By Replicating Drusen Formation, BrightFocus-funded Researchers Advance a Strategy to Stop AMD
Small yellow or white deposits under the retina, called drusen, are a defining feature of age-related macular degeneration (AMD). When an eye doctor spots these on a dilated eye exam, it’s typically the first thing leading to a diagnosis.
Drusen seem to be related to extracellular waste products that collect in the eye as its normal housekeeping grows less efficient due to age, genes, and various other damaging influences. However, no one knows for sure how they are formed, and the answer might lead to earlier intervention and less reliance on injections as a treatment for advanced wet AMD.
Recent experiments in the lab of Imre Lengyel, PhD, of Queen’s University Belfast (QUB) have shed light on this mystery. He is co-principal (PI) investigator on a 2014-16 MDR grant to Richard Thompson, PhD, of University of Maryland.
Dr. Thompson, the PI, was not part of this most recent work, which was already in motion in Lengyel’s lab at the time the two received BrightFocus funding for their collaboration resulting in the PNAS article. However, the work was completed during their grant and sheds more light on the HAP story.
The ultimate goal of their research is to to stop AMD at earlier stages through targeted therapies that reduce drusen growth. If that helps prevent progression to late AMD, it might alleviate some of the need for injections to treat wet AMD, which can be costly and inconvenient for patients in the short term, and pose some long-term risk of atrophy.
Shedding Light On How Drusen Form
Leading theories have held that drusen are formed when the eye can no longer efficiently dispose of photoreceptor outer segments, a part of the eye’s sensory apparatus whose photochemical components quickly burn out and are discarded daily. Still other theories suggest drusen derive principally from fats and/or proteins circulating in blood plasma used to nourish the retina, then discarded as waste products in neighboring tissue called the retinal pigmented epithelium (RPE), which is where AMD is believed to start.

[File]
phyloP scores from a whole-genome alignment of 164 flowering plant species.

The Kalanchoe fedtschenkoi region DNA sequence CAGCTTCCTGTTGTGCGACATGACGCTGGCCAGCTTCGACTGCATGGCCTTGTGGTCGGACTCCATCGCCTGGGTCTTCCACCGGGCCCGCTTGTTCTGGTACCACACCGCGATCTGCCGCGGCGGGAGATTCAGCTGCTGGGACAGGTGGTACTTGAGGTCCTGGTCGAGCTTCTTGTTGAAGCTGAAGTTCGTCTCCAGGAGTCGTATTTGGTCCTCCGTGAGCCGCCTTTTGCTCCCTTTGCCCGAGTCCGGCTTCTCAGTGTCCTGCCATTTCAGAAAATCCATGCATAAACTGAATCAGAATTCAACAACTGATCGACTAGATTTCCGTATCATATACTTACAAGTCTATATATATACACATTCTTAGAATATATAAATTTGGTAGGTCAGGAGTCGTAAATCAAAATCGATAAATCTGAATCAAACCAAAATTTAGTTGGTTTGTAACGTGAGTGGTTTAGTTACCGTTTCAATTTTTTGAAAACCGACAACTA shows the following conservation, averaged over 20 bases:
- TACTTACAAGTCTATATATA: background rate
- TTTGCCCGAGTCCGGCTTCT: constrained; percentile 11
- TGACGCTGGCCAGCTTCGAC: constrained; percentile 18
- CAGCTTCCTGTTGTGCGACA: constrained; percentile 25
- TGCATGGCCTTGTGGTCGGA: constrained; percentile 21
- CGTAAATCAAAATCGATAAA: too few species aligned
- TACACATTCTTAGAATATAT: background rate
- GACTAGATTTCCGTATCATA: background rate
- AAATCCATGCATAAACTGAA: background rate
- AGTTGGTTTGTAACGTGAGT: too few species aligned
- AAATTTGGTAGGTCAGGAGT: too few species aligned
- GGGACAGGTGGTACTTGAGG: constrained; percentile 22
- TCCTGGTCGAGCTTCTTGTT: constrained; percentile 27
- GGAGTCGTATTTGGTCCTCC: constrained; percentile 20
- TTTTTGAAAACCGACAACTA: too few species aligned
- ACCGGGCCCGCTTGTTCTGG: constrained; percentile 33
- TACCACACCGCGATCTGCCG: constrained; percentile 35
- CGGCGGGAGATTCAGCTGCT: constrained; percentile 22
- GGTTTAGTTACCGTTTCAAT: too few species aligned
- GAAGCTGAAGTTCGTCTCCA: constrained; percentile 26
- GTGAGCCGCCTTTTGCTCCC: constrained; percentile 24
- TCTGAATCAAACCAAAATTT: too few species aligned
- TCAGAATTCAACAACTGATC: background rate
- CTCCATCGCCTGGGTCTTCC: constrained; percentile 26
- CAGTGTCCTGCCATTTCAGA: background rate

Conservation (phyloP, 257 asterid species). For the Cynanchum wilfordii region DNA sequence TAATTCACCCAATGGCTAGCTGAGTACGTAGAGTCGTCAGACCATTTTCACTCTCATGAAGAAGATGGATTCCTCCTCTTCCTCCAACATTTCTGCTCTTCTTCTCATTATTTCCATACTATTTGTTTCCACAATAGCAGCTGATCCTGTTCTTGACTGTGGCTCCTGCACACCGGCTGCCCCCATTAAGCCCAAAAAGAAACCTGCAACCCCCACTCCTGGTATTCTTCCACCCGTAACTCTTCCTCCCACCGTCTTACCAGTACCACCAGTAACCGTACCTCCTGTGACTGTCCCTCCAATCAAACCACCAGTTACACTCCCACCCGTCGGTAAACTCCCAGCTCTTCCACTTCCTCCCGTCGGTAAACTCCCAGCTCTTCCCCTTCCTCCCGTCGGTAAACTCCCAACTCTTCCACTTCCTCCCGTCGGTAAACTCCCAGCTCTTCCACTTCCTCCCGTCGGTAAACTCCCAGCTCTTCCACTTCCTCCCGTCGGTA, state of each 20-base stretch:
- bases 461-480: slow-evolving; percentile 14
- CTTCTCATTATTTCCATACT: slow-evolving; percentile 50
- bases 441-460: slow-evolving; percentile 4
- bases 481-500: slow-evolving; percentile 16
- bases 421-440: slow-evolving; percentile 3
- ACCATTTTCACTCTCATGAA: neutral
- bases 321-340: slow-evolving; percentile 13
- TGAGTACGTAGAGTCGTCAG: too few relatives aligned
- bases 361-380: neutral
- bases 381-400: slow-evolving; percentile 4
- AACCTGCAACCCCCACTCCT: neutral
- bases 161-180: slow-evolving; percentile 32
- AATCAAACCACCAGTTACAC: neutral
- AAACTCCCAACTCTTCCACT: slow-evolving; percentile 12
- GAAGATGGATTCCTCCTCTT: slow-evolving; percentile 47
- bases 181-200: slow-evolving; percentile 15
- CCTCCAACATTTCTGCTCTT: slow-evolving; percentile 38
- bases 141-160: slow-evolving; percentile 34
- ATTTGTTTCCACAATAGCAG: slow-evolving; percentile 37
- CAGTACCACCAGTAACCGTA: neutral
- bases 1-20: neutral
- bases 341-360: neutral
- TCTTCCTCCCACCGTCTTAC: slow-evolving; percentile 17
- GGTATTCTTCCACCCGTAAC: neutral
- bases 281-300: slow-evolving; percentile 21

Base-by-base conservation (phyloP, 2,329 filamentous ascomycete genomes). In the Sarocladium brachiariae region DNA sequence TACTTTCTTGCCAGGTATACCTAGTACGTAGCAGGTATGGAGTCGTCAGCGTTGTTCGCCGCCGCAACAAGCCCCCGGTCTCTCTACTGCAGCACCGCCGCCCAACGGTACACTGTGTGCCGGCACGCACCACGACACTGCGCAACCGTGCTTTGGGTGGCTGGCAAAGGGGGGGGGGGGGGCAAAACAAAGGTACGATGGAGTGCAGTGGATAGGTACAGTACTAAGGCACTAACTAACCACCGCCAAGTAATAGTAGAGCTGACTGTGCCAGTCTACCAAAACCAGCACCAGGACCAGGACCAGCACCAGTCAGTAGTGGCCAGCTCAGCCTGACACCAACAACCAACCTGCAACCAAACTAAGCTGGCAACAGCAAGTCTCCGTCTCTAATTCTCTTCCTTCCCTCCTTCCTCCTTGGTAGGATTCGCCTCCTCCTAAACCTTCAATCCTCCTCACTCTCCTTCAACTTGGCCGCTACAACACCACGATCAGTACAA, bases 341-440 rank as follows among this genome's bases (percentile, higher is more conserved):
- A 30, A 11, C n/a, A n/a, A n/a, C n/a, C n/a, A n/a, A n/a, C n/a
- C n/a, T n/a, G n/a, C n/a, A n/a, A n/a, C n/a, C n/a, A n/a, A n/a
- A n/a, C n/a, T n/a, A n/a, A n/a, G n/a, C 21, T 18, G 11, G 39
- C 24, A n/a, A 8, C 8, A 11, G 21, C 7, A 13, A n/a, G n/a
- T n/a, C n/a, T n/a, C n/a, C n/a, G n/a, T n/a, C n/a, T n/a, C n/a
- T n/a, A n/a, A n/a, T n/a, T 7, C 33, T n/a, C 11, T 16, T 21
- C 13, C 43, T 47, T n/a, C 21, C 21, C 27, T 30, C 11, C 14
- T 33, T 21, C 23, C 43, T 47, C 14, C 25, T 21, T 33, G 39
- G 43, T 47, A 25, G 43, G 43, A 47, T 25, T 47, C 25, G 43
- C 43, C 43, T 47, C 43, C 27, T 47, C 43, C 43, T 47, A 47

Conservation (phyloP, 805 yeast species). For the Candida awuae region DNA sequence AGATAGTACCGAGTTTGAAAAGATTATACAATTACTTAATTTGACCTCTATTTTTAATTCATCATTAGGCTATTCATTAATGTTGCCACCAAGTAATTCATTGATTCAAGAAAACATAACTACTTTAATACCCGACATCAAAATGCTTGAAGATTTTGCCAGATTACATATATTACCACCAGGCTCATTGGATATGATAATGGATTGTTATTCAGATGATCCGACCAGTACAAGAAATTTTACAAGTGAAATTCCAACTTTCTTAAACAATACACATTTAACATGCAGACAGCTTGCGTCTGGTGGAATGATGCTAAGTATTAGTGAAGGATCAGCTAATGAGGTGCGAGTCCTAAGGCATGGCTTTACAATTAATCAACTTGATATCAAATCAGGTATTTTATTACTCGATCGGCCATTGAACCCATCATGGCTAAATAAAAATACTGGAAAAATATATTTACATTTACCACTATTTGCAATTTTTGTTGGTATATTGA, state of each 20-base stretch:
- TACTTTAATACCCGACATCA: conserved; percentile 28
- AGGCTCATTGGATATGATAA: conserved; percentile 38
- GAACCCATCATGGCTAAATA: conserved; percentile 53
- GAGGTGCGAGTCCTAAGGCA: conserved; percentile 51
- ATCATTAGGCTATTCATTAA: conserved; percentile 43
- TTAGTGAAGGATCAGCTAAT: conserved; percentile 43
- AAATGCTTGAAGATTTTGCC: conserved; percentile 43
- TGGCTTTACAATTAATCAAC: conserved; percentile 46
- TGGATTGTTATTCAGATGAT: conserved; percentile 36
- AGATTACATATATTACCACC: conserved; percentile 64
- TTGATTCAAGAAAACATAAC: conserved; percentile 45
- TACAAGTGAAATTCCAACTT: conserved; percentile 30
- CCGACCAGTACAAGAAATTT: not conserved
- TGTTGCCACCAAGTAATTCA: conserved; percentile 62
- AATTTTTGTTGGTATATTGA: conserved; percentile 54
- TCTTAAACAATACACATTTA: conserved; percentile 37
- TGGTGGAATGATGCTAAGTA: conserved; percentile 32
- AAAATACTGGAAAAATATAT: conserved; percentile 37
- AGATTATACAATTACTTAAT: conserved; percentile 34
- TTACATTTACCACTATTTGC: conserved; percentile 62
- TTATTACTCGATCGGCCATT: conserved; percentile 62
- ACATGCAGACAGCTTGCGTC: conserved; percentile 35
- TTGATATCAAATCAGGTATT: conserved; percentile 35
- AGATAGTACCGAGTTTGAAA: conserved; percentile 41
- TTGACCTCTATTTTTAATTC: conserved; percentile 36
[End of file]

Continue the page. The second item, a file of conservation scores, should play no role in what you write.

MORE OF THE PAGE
However, it was not clear how this all happens. Why is it that fat and protein molecules, whether they are derived from blood or the photoreceptors, are retained under the RPE? Do they simply stick to each other, like they do in blood vessels in atherosclerosis, or form larger molecular aggregates known as oligomers, which have a propensity to clump together, like what’s seen in Alzheimer’s disease with the formation of amyloid plaques? The HAP theory had provided an answer to this and that is the reason the works from the Thompson-Lengyel team is so relevant. How HAP deposits form, however, is still an enigma.
In a recent work appearing last month in the journal Investigative Ophthalmology & Visual Science (Pilgrim et al, 2017) Lengyel and his team at QUB and UCL wanted to clarify this question, so they experimented with creating the conditions for drusen formation in cell cultures. In their experiments using only RPE cells, they were able to produce drusen-like deposits that contained all the known components of drusen in human eyes: HAP, lipids, proteins, and trace minerals.
“To our knowledge, this is the first time that these four major molecular constituents have been replicated and confirmed in a single RPE cell culture system,” the authors state. As for the causes mentioned above--HAP scaffolding, fatty build-up, or protein oligomer formation, “the fact that RPE cells can generate HAP deposits show that changes in RPE cells are really key to AMD,” they add.
Intercepting with early drusen formation may inhibit the proinflammatory cascade that accelerates the journey to wet or dry AMD, these researchers reason, noting that “a better understanding of the molecular events leading to the retention of drusen components is essential to the success of this strategy.” In addition, a model system like theirs, which mimics early aspects of drusen formation, might serve as a good platform for testing drug therapies aimed at stopping and clearing early RPE deposits
New approaches “should target early stages of AMD to prevent progression to advanced stages,” the authors state. “Our culture system may be useful in achieving this goal.”